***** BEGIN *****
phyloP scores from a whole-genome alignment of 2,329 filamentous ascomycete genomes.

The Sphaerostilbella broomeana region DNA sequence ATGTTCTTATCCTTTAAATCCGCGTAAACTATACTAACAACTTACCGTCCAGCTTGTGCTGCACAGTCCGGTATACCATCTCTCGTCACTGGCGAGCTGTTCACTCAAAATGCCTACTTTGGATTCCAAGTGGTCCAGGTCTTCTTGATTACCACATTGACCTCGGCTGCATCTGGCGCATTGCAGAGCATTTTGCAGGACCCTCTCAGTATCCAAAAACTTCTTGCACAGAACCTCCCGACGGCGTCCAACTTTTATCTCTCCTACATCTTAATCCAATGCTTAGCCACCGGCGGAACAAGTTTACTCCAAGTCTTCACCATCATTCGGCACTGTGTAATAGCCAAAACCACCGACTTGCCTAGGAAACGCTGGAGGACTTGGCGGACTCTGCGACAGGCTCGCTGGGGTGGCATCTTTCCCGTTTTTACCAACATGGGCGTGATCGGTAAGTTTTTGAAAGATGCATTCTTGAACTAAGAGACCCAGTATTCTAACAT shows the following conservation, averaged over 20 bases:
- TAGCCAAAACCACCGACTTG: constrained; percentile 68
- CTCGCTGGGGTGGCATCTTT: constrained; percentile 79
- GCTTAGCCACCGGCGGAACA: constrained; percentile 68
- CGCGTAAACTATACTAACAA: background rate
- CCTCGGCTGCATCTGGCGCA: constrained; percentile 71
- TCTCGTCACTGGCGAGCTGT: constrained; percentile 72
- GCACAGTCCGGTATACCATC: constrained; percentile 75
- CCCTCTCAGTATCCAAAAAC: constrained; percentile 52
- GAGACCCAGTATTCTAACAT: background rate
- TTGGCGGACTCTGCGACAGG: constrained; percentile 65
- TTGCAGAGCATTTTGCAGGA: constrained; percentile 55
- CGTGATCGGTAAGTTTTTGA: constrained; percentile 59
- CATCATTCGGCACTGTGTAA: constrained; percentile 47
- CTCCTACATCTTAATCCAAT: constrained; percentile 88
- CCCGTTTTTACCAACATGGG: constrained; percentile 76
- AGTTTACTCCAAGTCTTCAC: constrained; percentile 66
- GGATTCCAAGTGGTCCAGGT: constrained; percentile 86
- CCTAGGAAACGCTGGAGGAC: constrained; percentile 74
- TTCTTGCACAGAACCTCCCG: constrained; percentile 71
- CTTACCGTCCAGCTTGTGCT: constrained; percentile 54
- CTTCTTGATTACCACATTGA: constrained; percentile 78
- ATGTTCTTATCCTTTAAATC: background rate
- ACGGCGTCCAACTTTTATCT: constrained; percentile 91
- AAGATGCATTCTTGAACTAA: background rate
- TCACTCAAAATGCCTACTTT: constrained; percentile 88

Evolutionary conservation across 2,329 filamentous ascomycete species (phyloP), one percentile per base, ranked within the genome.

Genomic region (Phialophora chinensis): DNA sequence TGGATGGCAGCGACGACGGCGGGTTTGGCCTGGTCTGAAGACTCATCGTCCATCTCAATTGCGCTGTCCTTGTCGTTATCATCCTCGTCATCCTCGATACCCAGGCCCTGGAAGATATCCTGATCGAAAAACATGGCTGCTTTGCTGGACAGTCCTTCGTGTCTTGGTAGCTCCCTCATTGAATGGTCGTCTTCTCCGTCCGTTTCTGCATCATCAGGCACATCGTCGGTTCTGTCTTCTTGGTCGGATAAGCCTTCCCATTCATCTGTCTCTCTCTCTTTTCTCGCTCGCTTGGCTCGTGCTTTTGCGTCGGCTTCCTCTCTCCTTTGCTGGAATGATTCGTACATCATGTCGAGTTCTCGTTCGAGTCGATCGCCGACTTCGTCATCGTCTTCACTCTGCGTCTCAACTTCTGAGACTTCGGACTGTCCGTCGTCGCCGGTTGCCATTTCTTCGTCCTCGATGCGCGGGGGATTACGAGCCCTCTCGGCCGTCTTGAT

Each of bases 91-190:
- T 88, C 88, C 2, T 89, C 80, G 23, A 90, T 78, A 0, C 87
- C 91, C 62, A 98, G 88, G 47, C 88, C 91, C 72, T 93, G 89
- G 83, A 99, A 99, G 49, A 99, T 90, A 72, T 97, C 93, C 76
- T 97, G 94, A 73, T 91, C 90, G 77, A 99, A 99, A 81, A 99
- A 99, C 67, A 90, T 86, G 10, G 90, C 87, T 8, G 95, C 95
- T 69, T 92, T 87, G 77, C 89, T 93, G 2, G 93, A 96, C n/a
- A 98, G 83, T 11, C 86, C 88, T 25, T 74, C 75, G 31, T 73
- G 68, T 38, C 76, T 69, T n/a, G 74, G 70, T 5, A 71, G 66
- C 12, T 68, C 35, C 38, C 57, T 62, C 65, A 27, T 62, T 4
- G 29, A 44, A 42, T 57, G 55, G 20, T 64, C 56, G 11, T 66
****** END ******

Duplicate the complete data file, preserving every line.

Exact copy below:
phyloP scores from a whole-genome alignment of 2,329 filamentous ascomycete genomes.

The Sphaerostilbella broomeana region DNA sequence ATGTTCTTATCCTTTAAATCCGCGTAAACTATACTAACAACTTACCGTCCAGCTTGTGCTGCACAGTCCGGTATACCATCTCTCGTCACTGGCGAGCTGTTCACTCAAAATGCCTACTTTGGATTCCAAGTGGTCCAGGTCTTCTTGATTACCACATTGACCTCGGCTGCATCTGGCGCATTGCAGAGCATTTTGCAGGACCCTCTCAGTATCCAAAAACTTCTTGCACAGAACCTCCCGACGGCGTCCAACTTTTATCTCTCCTACATCTTAATCCAATGCTTAGCCACCGGCGGAACAAGTTTACTCCAAGTCTTCACCATCATTCGGCACTGTGTAATAGCCAAAACCACCGACTTGCCTAGGAAACGCTGGAGGACTTGGCGGACTCTGCGACAGGCTCGCTGGGGTGGCATCTTTCCCGTTTTTACCAACATGGGCGTGATCGGTAAGTTTTTGAAAGATGCATTCTTGAACTAAGAGACCCAGTATTCTAACAT shows the following conservation, averaged over 20 bases:
- TAGCCAAAACCACCGACTTG: constrained; percentile 68
- CTCGCTGGGGTGGCATCTTT: constrained; percentile 79
- GCTTAGCCACCGGCGGAACA: constrained; percentile 68
- CGCGTAAACTATACTAACAA: background rate
- CCTCGGCTGCATCTGGCGCA: constrained; percentile 71
- TCTCGTCACTGGCGAGCTGT: constrained; percentile 72
- GCACAGTCCGGTATACCATC: constrained; percentile 75
- CCCTCTCAGTATCCAAAAAC: constrained; percentile 52
- GAGACCCAGTATTCTAACAT: background rate
- TTGGCGGACTCTGCGACAGG: constrained; percentile 65
- TTGCAGAGCATTTTGCAGGA: constrained; percentile 55
- CGTGATCGGTAAGTTTTTGA: constrained; percentile 59
- CATCATTCGGCACTGTGTAA: constrained; percentile 47
- CTCCTACATCTTAATCCAAT: constrained; percentile 88
- CCCGTTTTTACCAACATGGG: constrained; percentile 76
- AGTTTACTCCAAGTCTTCAC: constrained; percentile 66
- GGATTCCAAGTGGTCCAGGT: constrained; percentile 86
- CCTAGGAAACGCTGGAGGAC: constrained; percentile 74
- TTCTTGCACAGAACCTCCCG: constrained; percentile 71
- CTTACCGTCCAGCTTGTGCT: constrained; percentile 54
- CTTCTTGATTACCACATTGA: constrained; percentile 78
- ATGTTCTTATCCTTTAAATC: background rate
- ACGGCGTCCAACTTTTATCT: constrained; percentile 91
- AAGATGCATTCTTGAACTAA: background rate
- TCACTCAAAATGCCTACTTT: constrained; percentile 88

Evolutionary conservation across 2,329 filamentous ascomycete species (phyloP), one percentile per base, ranked within the genome.

Genomic region (Phialophora chinensis): DNA sequence TGGATGGCAGCGACGACGGCGGGTTTGGCCTGGTCTGAAGACTCATCGTCCATCTCAATTGCGCTGTCCTTGTCGTTATCATCCTCGTCATCCTCGATACCCAGGCCCTGGAAGATATCCTGATCGAAAAACATGGCTGCTTTGCTGGACAGTCCTTCGTGTCTTGGTAGCTCCCTCATTGAATGGTCGTCTTCTCCGTCCGTTTCTGCATCATCAGGCACATCGTCGGTTCTGTCTTCTTGGTCGGATAAGCCTTCCCATTCATCTGTCTCTCTCTCTTTTCTCGCTCGCTTGGCTCGTGCTTTTGCGTCGGCTTCCTCTCTCCTTTGCTGGAATGATTCGTACATCATGTCGAGTTCTCGTTCGAGTCGATCGCCGACTTCGTCATCGTCTTCACTCTGCGTCTCAACTTCTGAGACTTCGGACTGTCCGTCGTCGCCGGTTGCCATTTCTTCGTCCTCGATGCGCGGGGGATTACGAGCCCTCTCGGCCGTCTTGAT

Each of bases 91-190:
- T 88, C 88, C 2, T 89, C 80, G 23, A 90, T 78, A 0, C 87
- C 91, C 62, A 98, G 88, G 47, C 88, C 91, C 72, T 93, G 89
- G 83, A 99, A 99, G 49, A 99, T 90, A 72, T 97, C 93, C 76
- T 97, G 94, A 73, T 91, C 90, G 77, A 99, A 99, A 81, A 99
- A 99, C 67, A 90, T 86, G 10, G 90, C 87, T 8, G 95, C 95
- T 69, T 92, T 87, G 77, C 89, T 93, G 2, G 93, A 96, C n/a
- A 98, G 83, T 11, C 86, C 88, T 25, T 74, C 75, G 31, T 73
- G 68, T 38, C 76, T 69, T n/a, G 74, G 70, T 5, A 71, G 66
- C 12, T 68, C 35, C 38, C 57, T 62, C 65, A 27, T 62, T 4
- G 29, A 44, A 42, T 57, G 55, G 20, T 64, C 56, G 11, T 66